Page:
Classic rock radio, somewhere up-dial yielded The Guess Who’s  “American Woman,” which I immediately turned up to full blast and tried to sing along with Burton Cummings who’s white-boy grizzled growl sounded awfully good to me.  I sounded pretty good to me too, in the way that one does shredding in the shower, with no one around.  Hitting the second syllable of the word “A
merican” way up high where Burton does, was beyond my capacity to handle without cracking.  I’m confident that I sounded excellent, as I know there aren’t any recordings out there to disabuse my vanity.

About thirty minutes out of Buffalo my wife called and suggested my older one was already on the pedestrian bridge, heading back to the U.S. side.  Her phone wasn’t working.  We agreed we’d meet up at tacky glass tower they have there with Chinese and Halal, and Indian and a half a dozen other cuisines advertised there for the boisterous pedestrian traffic that’s been reduced to a trickle now.  I guess it was late enough in the afternoon so that the young kid who came up to collect fees only asked for $5.00.  On Election Day, it was $10.00.  My wife called and said she was still crossing the bridge.  Quite a bridge.  I walked over to the where the exit must be.  There were two people with luggage.  But she was solo.  Not long after she rang.  Her phone worked again, now that she was over the border.  That was her, there talking to another young lady whose dad was also picking her up.  “No.” She didn’t need a view of the Falls.  Caught it from the Canadian side.  We headed back along US 90 and had such a great talk for the next five hours.  I marveled at what a remarkable woman she continues to wax into. 




Tuesday, 11/24/20

Of This Fleeting Epiphany


Yesterday my older one mentioned that Toronto was having a snowstorm.  “Getting down to the border tomorrow might be tough.  I could take a train, but that sort of defeats the purpose of avoiding crowds and . . .”  We had sent Monday as an arbitrary day to pick her up and bring her back in time for Thanksgiving.  I immediately suspected this was a ruse, to buy an extra day and said as much.  But a blizzard is a blizzard and not long after I grumbled, I considered Tuesday for a moment and decided it would be a much better day for this long journey. 


So, I worked all day.  I didn’t cancel the two calls this morning as I’d suspected I’d have to. One call I’d imagined trying to take from the road came and passed me by.  Why wasn’t there a calendar reminder?  I pinged the person concerned and apologized and tried to reschedule.  I needed to rewrite a report.  Nothing challenging, beyond simply getting started.  I found one reason and then another and finally worked it through in time for the call that took place around noon.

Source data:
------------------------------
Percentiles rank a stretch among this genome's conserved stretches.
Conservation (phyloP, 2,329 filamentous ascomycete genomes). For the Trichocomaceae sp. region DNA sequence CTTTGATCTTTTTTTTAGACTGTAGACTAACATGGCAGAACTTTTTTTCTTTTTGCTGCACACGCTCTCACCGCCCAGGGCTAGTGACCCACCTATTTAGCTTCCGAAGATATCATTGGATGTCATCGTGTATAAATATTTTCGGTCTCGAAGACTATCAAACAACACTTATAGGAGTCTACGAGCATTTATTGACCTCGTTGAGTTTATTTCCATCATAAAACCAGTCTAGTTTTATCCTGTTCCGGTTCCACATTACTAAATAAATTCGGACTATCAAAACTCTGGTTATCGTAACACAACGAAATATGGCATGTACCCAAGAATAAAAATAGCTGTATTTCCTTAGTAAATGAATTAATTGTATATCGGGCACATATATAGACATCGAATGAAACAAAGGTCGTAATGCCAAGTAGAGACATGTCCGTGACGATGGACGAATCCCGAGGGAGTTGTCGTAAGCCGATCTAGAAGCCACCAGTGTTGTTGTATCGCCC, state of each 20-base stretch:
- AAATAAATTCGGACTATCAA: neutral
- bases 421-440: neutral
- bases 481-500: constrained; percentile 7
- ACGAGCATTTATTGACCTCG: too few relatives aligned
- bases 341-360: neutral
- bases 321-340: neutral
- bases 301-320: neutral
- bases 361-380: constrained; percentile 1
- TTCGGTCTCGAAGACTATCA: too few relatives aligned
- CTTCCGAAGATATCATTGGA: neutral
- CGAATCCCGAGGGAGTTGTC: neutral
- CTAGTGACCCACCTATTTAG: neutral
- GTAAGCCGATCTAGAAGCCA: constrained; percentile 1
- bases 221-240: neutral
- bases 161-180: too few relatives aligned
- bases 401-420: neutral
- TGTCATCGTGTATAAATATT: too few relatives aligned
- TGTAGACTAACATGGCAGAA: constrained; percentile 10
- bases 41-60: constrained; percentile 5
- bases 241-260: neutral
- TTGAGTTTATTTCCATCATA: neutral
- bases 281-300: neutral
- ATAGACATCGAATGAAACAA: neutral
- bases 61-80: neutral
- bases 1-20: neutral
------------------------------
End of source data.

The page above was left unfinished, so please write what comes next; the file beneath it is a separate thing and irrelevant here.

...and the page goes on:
I left my bike ride go.  I don’t know why.  Cold out.  Cloudy.  Wasn’t particularly motivated to head out.  Not long before 4:00PM I finally got motivated and headed north back into town.  And while I’ve generally been playing twentieth century American composers on these rides, I dug up and decided to familiarize myself with some more of this Muscle Shoals oeuvre that that Vassar College radio station had hipped me two the other day. Strange crossroads of people showing up there at that studio, to play with the “Swampers” and the twenty-two year-old house, lead guitarist, Duane Allman. 

Riding out of town, I saw that big house at 74 Huguenot St from a distance and thought about what it would be like to make use of that building.  If you had a restaurant there, it would be a show case, an exceptional environment and it would desecrate this historical building and cause an understandable uproar in town.  On my way back I took photos of those old buildings in part to remind myself of this fleeting epiphany.  It was dark by the time I got back home. 




Monday, 11/23/20

Same Avians That Were


I don’t have access to my desk.  We have a guest over.  That’s fine.  I also don’t have access to the view that extends out from that desk either.   The view I’ve cultivated by tossing sunflower seeds out on to the patch below it for months now.  Who knows what the local animals think?  I don’t suppose they care or that they are necessarily even the same avians that were there last week.  There’s a bunch of good stuff to eat down there.  There’s a suet feeder too.  It gets popular. 

From the dining room you can’t see any of that.  You get a lovely gaze up to Mohonk.  But the yard below is obscured by the wooden fence on the porch.  No matter.  This morning I took a half gallon of the black sunflower seeds and threw them across the yard below.  For a while no one showed.  Word got out.  This is the new in spot, if you’re looking to get yourself some sustenance. 

There was some blue sky about two hours ago.  We’ve been engorged by a within the belly of an unspeakably large leviathan the ribs of whose stomach cavity I can only barely make out the logic of.  I checked.  They say rain, by 3:00PM.  It’s cold.  But it’s not freezing.  I’ll want to get that ride in as I’ll have next to no exercise tomorrow, driving up to Buffalo again. 


I’ve got a pot of Roman beans out there I cooked into a refried mush yesterday.  I’m aiming to make some tacos this morning.  I don’t want to overdue it but I’d like this young guest of ours to try some good food while he's here.  He is emphatic about how he dislikes the food at school.  I remember breakfasts in the Shandong countryside.  I can appreciate how salt-dried minnows and pickled daikon would be infernal if repeated every day for one year and then the next.  A lot of writing this morning.  Felt fine to write for hours and hours.  A sabbath day privilege, which is just about over.

Sunday, 11/22/20